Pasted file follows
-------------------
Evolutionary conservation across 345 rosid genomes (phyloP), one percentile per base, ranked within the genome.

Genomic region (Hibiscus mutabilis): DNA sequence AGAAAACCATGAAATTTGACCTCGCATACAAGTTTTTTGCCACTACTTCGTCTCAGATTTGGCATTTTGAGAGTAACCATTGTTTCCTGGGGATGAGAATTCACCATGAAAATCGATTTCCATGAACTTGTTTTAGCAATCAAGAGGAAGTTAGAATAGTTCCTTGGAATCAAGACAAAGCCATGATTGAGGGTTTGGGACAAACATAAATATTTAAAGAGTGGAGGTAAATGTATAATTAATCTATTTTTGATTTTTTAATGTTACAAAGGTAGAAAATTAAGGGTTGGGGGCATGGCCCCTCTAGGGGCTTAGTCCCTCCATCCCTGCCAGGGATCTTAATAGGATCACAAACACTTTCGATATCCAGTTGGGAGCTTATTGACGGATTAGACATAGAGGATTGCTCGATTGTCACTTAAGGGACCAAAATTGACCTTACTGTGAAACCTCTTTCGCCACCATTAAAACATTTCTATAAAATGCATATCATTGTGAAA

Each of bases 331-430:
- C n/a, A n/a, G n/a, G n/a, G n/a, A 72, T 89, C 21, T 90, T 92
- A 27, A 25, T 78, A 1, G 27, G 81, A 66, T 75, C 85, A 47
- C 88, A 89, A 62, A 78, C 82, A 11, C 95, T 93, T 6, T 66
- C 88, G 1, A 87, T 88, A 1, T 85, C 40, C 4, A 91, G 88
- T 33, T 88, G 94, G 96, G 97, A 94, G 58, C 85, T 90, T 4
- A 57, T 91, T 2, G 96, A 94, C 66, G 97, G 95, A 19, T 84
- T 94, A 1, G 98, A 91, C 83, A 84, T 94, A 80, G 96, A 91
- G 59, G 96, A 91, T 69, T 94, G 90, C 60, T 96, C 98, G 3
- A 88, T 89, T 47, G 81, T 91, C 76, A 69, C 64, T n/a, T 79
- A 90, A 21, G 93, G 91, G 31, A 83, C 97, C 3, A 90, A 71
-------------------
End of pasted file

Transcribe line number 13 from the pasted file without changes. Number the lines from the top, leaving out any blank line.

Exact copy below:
- A 90, A 21, G 93, G 91, G 31, A 83, C 97, C 3, A 90, A 71